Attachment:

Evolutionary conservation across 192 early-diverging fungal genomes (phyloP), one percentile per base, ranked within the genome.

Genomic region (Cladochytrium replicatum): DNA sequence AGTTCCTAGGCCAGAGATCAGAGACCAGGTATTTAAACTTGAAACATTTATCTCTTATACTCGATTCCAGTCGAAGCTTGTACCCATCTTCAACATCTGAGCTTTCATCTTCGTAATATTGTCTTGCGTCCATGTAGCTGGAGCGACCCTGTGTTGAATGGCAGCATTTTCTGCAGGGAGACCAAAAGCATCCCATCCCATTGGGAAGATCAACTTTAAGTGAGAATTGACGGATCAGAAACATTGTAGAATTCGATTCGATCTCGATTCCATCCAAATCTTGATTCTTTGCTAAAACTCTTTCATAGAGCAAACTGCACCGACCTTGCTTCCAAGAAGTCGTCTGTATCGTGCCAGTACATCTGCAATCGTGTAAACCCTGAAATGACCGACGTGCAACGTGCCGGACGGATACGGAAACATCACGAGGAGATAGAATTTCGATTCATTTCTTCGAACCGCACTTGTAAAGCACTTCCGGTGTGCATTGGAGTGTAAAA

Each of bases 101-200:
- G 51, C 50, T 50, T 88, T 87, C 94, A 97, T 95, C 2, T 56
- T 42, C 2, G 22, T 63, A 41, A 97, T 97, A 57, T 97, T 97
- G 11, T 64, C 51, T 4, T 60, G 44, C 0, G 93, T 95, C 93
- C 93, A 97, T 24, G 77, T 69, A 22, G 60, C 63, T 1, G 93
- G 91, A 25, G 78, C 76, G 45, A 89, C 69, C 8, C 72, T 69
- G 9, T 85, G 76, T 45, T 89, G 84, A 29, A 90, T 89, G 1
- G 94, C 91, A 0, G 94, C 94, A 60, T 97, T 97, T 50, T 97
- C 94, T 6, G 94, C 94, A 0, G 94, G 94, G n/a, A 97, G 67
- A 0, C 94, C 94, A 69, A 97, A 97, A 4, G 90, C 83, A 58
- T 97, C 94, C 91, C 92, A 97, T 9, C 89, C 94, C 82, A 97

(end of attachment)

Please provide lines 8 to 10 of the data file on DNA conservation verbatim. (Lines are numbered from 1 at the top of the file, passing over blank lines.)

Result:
- G 91, A 25, G 78, C 76, G 45, A 89, C 69, C 8, C 72, T 69
- G 9, T 85, G 76, T 45, T 89, G 84, A 29, A 90, T 89, G 1
- G 94, C 91, A 0, G 94, C 94, A 60, T 97, T 97, T 50, T 97